Business and Arts NL was created to foster mutually beneficial relationships between businesses and artists in Newfoundland, and to advocate the perks of these unions.  

Their ultimate goal is to create a partnership between these two sectors based on open communication and appreciation of each area’s expertise.  While business possesses organizational, legal,  and financial savvy, the arts foster imagination, creativity, and innovation.  Weaved together, these skills can give any individual or organization the edge it needs to thrive.

The group was established by Peggy and John Fisher of Fisher’s Loft fame. The way John tells it, Business and Arts NL came together upon his realization “that we needed the business sector to become far more aware about the arts in their many forms, and the role they play in the economy and society in general.”

This revelation came to him back when he helped the local literary journal Riddle Fence get off the ground. Riddle Fence is a fabulous full-colour quarterly sharing the literature and visual art of both local and non-local artists. “While we were able to raise some $40,000 from various sources, I ran into a wall of disinterest on the part of business. They had little to no idea about literary arts in general, and the cultural role of a literary journal in particular.”

Business and Arts NL has launched a number of initiatives which address “the all important two way street. BUSINESS TO ARTS; ARTS TO BUSINESS.” As their website states, “Our services improve the operational capacity of the arts sector, maximize the benefits of arts giving, and broker compatible partnerships.”

“Our services improve the operational capacity of the arts sector, maximize the benefits of arts giving, and broker compatible partnerships.”

Their Brokering Service is a key element of partnership building: it matches private sector players with those in the arts community.  Brokering, says General Manager Amy Henderson, is the really exciting part of what they do. “We want to be the go-to organization for facilitating any and all innovative ideas that bring these two sectors together. Whether a business is looking for help coming up with a really great employee appreciation event, a new branding idea, or wants help identifying an arts organization whose values match their own, we are here to help make these ideas come to fruition.”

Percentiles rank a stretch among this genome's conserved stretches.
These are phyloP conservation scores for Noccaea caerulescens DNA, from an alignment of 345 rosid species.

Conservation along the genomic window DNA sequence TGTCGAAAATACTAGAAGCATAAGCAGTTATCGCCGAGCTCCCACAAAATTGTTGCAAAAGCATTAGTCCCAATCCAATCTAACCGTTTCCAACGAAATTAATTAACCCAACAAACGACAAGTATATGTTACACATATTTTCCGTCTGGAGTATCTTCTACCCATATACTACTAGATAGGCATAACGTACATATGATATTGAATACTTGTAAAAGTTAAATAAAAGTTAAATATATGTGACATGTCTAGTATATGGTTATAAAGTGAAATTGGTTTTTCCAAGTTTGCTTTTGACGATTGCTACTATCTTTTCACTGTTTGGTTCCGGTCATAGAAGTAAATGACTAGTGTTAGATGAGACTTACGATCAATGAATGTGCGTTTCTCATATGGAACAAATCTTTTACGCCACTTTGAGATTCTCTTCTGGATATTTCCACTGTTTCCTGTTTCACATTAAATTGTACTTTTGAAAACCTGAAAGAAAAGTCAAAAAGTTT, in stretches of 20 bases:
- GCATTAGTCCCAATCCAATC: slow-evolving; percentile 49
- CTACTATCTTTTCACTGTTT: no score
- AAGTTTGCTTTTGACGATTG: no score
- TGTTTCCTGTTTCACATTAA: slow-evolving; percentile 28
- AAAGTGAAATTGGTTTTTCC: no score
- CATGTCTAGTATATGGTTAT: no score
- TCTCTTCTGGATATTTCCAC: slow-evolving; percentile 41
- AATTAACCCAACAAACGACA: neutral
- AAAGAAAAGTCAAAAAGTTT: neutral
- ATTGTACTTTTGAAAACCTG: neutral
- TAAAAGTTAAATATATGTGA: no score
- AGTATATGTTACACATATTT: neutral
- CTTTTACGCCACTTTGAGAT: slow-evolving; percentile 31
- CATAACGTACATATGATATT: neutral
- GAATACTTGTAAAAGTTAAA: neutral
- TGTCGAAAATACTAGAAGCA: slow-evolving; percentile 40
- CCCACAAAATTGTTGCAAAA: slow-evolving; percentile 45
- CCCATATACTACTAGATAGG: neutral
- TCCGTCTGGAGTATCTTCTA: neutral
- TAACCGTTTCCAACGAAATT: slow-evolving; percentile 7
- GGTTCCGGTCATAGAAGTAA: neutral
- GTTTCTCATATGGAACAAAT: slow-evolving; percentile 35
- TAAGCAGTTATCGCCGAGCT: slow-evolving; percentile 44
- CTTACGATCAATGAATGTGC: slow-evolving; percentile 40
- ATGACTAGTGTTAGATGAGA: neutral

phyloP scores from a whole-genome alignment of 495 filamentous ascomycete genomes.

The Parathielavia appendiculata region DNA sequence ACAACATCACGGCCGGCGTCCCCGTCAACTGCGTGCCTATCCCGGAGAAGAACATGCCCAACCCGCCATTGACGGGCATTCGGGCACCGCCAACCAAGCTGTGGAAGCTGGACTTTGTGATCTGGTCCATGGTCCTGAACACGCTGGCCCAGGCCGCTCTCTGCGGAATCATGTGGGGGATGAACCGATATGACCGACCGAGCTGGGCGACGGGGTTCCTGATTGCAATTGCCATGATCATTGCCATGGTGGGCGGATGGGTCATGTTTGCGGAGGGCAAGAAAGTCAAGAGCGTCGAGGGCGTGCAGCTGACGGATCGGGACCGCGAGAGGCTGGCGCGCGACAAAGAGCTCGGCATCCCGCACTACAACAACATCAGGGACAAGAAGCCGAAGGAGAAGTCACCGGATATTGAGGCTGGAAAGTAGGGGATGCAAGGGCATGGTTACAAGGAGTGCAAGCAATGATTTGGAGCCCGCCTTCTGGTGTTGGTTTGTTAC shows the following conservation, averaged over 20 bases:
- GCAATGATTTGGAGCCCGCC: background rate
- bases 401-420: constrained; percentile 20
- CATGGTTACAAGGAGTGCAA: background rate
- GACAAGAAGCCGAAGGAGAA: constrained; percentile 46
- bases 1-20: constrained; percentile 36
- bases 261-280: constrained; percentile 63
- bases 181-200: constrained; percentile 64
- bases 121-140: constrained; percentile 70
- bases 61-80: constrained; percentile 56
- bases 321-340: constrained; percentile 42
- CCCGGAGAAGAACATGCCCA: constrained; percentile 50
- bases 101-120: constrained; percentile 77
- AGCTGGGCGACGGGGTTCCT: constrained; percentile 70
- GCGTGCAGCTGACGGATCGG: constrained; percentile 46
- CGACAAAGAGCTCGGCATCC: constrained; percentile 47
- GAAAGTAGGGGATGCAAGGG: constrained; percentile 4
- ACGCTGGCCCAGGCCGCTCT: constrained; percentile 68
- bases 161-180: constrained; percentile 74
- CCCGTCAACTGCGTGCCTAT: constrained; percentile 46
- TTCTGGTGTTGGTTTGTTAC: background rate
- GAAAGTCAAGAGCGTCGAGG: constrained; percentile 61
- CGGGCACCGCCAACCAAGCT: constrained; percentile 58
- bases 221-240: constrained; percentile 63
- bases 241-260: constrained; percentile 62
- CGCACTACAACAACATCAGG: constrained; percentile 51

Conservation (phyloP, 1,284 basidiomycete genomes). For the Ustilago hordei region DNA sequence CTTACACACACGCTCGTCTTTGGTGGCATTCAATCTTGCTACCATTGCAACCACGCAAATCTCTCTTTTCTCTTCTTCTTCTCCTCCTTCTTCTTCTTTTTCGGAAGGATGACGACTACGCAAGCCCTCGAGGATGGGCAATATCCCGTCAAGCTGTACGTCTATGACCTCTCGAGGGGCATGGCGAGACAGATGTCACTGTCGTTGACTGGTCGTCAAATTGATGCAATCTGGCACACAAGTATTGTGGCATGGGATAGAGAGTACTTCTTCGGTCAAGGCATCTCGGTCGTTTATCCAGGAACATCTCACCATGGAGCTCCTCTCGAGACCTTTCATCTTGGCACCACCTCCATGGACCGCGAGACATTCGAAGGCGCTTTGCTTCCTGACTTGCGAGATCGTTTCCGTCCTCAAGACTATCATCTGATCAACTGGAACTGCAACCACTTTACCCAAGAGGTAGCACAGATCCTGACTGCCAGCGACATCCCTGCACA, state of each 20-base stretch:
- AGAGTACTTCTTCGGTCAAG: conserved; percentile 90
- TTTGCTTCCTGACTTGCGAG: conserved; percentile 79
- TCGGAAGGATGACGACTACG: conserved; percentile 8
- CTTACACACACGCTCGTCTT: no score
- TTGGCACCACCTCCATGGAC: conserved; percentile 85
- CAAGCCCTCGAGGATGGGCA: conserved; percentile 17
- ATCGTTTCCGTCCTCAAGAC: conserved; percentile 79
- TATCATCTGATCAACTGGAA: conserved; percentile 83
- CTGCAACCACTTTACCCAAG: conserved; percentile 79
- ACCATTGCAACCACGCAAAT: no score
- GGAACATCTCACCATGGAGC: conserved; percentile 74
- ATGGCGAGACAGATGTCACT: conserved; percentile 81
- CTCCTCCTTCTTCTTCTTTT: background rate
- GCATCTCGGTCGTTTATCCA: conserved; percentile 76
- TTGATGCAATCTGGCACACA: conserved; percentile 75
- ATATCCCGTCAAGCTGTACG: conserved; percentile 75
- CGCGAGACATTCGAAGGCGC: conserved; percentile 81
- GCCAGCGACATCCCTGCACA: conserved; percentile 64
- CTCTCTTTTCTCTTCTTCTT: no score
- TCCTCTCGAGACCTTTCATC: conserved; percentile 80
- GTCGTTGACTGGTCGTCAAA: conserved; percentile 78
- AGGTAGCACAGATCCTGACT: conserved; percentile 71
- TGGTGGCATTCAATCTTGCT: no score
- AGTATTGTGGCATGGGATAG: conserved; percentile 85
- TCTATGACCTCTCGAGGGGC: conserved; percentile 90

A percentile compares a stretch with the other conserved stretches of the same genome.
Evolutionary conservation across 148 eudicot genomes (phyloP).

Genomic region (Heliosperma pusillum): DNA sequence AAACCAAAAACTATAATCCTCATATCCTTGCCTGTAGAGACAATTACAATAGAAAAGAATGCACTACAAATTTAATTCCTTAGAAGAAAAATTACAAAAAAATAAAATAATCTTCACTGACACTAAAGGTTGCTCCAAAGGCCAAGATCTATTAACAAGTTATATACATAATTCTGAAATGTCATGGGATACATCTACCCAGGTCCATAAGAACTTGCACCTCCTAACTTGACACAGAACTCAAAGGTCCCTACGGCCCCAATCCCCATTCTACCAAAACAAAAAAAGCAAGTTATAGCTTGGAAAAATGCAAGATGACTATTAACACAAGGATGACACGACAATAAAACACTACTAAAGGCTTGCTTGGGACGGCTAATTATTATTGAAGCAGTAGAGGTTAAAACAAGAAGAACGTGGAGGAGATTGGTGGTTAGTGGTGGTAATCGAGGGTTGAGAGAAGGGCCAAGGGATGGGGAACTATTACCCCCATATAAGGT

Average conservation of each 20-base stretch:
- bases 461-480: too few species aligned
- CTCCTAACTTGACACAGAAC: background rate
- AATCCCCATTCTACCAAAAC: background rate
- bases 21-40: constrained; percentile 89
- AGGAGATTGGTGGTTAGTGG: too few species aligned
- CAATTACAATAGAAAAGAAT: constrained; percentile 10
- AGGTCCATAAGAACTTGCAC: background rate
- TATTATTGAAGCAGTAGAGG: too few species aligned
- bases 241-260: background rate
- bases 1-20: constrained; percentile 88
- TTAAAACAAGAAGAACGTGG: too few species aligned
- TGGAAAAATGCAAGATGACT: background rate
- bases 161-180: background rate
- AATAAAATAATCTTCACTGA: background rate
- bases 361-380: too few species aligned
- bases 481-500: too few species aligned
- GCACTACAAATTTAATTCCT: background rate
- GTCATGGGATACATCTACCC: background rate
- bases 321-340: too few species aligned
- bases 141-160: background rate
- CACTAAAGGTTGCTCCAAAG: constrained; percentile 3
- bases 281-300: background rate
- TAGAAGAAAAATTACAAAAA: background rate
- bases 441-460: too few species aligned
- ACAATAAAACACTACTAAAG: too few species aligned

Amy says they’re really excited about launching the Arts to Business Directory of Creative Services in July. “Local artists and arts organizations have pitched 60 projects to be included in various categories, such as Demonstrating Customer Appreciation. This catalogue will be launched as a searchable database on our website, and is designed to help foster interaction between the creative and private sectors that is win-win.

Regular Business & Arts NL seminars provide information on several areas including, why the arts and business should be combined, building and maintaining effective sponsorships, and copyright and intellectual property.  Lawyer John O’Dea has been involved with the organization from the start. He recently received the NLAC’s “Patron of the Arts” award. As for John, he was shortlisted for a similar award himself at the 2015 Excellence in Visual Arts awards. These are successful businessmen with a solid vision for how the Arts and Business sectors can benefit from one another.

The next project they will launch is called Business Volunteers for the Arts, which fosters private sector support of the arts by offering pro bono legal, accounting, and marketing assistance to arts members. “So far, 430 hours of help have been pledged by professionals across the province,” says Henderson, “and that number is growing. We will also offer a series of 10 seminars next year, dealing with popular areas of concern in arts management, including developing a marketing plan, using social media, bookkeeping and taxes, grant writing, etc.”

They’re also responsible for the piano at St. John’s International airport. It’s part of an internationally implemented idea known as Come Play with Me. Each piano is decorated by a local artist and placed in a public spot where those passing by can stop and play for a while, to amuse those around them.  The one at the airport was decorated by local artist Justin Fong.